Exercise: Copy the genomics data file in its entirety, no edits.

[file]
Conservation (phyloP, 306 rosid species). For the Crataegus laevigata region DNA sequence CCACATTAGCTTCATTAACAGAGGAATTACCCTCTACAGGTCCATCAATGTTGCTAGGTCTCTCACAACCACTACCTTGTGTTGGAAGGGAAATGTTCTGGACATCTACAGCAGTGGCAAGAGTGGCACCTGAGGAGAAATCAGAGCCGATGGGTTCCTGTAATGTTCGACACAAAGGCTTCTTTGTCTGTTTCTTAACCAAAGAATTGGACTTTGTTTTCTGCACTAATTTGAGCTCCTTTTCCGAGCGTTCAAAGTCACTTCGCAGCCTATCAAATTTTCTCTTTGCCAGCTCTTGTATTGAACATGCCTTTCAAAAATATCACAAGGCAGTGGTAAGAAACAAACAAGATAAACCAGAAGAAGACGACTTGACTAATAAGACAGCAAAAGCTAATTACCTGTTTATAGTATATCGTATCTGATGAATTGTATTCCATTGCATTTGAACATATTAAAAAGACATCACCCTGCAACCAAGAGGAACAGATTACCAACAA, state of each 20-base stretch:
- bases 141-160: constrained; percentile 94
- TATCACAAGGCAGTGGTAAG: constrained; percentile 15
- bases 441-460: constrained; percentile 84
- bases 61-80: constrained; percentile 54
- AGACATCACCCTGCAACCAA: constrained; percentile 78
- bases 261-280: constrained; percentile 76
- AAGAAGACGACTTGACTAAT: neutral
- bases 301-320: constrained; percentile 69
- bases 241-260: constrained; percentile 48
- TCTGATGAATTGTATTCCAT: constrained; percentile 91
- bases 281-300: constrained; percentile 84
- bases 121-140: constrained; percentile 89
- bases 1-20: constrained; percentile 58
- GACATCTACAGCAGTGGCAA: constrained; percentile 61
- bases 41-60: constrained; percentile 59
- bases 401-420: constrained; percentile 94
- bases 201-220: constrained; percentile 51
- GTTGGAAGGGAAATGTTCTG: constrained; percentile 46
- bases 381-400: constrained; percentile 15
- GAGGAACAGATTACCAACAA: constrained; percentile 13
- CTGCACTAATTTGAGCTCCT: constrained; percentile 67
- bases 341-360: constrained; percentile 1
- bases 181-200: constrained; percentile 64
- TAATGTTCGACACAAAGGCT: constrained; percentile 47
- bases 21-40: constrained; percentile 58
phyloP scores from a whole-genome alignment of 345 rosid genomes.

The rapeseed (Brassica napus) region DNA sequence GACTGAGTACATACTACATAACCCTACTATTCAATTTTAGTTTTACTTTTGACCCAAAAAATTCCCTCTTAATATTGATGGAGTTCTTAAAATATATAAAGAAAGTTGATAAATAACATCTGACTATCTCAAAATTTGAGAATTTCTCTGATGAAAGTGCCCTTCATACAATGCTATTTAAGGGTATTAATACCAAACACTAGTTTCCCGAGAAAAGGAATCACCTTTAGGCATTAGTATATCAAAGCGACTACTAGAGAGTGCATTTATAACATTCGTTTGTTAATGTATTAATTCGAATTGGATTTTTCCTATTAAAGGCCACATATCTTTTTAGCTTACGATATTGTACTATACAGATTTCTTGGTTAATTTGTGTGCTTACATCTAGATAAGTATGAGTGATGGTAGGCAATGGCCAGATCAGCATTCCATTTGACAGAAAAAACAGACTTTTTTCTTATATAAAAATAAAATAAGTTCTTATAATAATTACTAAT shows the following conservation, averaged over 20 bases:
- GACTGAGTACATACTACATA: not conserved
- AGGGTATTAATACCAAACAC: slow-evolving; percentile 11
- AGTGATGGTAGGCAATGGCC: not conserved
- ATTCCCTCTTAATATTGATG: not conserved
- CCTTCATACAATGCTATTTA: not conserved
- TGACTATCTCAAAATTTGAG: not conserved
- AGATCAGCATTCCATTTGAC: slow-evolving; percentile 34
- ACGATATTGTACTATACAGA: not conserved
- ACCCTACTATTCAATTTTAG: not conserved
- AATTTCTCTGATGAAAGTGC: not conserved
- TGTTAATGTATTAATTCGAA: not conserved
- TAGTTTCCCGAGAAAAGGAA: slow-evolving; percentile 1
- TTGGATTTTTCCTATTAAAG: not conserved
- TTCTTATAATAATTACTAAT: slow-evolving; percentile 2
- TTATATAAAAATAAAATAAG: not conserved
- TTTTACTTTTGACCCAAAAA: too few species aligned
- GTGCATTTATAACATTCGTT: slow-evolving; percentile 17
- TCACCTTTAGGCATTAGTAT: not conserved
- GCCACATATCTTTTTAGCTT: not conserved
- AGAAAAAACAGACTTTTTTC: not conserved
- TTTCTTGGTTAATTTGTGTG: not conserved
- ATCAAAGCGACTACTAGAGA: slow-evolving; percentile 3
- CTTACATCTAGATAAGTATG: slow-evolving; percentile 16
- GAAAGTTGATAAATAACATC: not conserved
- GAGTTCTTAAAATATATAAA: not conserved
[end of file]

Conservation (phyloP, 306 rosid species). For the Crataegus laevigata region DNA sequence CCACATTAGCTTCATTAACAGAGGAATTACCCTCTACAGGTCCATCAATGTTGCTAGGTCTCTCACAACCACTACCTTGTGTTGGAAGGGAAATGTTCTGGACATCTACAGCAGTGGCAAGAGTGGCACCTGAGGAGAAATCAGAGCCGATGGGTTCCTGTAATGTTCGACACAAAGGCTTCTTTGTCTGTTTCTTAACCAAAGAATTGGACTTTGTTTTCTGCACTAATTTGAGCTCCTTTTCCGAGCGTTCAAAGTCACTTCGCAGCCTATCAAATTTTCTCTTTGCCAGCTCTTGTATTGAACATGCCTTTCAAAAATATCACAAGGCAGTGGTAAGAAACAAACAAGATAAACCAGAAGAAGACGACTTGACTAATAAGACAGCAAAAGCTAATTACCTGTTTATAGTATATCGTATCTGATGAATTGTATTCCATTGCATTTGAACATATTAAAAAGACATCACCCTGCAACCAAGAGGAACAGATTACCAACAA, state of each 20-base stretch:
- bases 141-160: constrained; percentile 94
- TATCACAAGGCAGTGGTAAG: constrained; percentile 15
- bases 441-460: constrained; percentile 84
- bases 61-80: constrained; percentile 54
- AGACATCACCCTGCAACCAA: constrained; percentile 78
- bases 261-280: constrained; percentile 76
- AAGAAGACGACTTGACTAAT: neutral
- bases 301-320: constrained; percentile 69
- bases 241-260: constrained; percentile 48
- TCTGATGAATTGTATTCCAT: constrained; percentile 91
- bases 281-300: constrained; percentile 84
- bases 121-140: constrained; percentile 89
- bases 1-20: constrained; percentile 58
- GACATCTACAGCAGTGGCAA: constrained; percentile 61
- bases 41-60: constrained; percentile 59
- bases 401-420: constrained; percentile 94
- bases 201-220: constrained; percentile 51
- GTTGGAAGGGAAATGTTCTG: constrained; percentile 46
- bases 381-400: constrained; percentile 15
- GAGGAACAGATTACCAACAA: constrained; percentile 13
- CTGCACTAATTTGAGCTCCT: constrained; percentile 67
- bases 341-360: constrained; percentile 1
- bases 181-200: constrained; percentile 64
- TAATGTTCGACACAAAGGCT: constrained; percentile 47
- bases 21-40: constrained; percentile 58
phyloP scores from a whole-genome alignment of 345 rosid genomes.

The rapeseed (Brassica napus) region DNA sequence GACTGAGTACATACTACATAACCCTACTATTCAATTTTAGTTTTACTTTTGACCCAAAAAATTCCCTCTTAATATTGATGGAGTTCTTAAAATATATAAAGAAAGTTGATAAATAACATCTGACTATCTCAAAATTTGAGAATTTCTCTGATGAAAGTGCCCTTCATACAATGCTATTTAAGGGTATTAATACCAAACACTAGTTTCCCGAGAAAAGGAATCACCTTTAGGCATTAGTATATCAAAGCGACTACTAGAGAGTGCATTTATAACATTCGTTTGTTAATGTATTAATTCGAATTGGATTTTTCCTATTAAAGGCCACATATCTTTTTAGCTTACGATATTGTACTATACAGATTTCTTGGTTAATTTGTGTGCTTACATCTAGATAAGTATGAGTGATGGTAGGCAATGGCCAGATCAGCATTCCATTTGACAGAAAAAACAGACTTTTTTCTTATATAAAAATAAAATAAGTTCTTATAATAATTACTAAT shows the following conservation, averaged over 20 bases:
- GACTGAGTACATACTACATA: not conserved
- AGGGTATTAATACCAAACAC: slow-evolving; percentile 11
- AGTGATGGTAGGCAATGGCC: not conserved
- ATTCCCTCTTAATATTGATG: not conserved
- CCTTCATACAATGCTATTTA: not conserved
- TGACTATCTCAAAATTTGAG: not conserved
- AGATCAGCATTCCATTTGAC: slow-evolving; percentile 34
- ACGATATTGTACTATACAGA: not conserved
- ACCCTACTATTCAATTTTAG: not conserved
- AATTTCTCTGATGAAAGTGC: not conserved
- TGTTAATGTATTAATTCGAA: not conserved
- TAGTTTCCCGAGAAAAGGAA: slow-evolving; percentile 1
- TTGGATTTTTCCTATTAAAG: not conserved
- TTCTTATAATAATTACTAAT: slow-evolving; percentile 2
- TTATATAAAAATAAAATAAG: not conserved
- TTTTACTTTTGACCCAAAAA: too few species aligned
- GTGCATTTATAACATTCGTT: slow-evolving; percentile 17
- TCACCTTTAGGCATTAGTAT: not conserved
- GCCACATATCTTTTTAGCTT: not conserved
- AGAAAAAACAGACTTTTTTC: not conserved
- TTTCTTGGTTAATTTGTGTG: not conserved
- ATCAAAGCGACTACTAGAGA: slow-evolving; percentile 3
- CTTACATCTAGATAAGTATG: slow-evolving; percentile 16
- GAAAGTTGATAAATAACATC: not conserved
- GAGTTCTTAAAATATATAAA: not conserved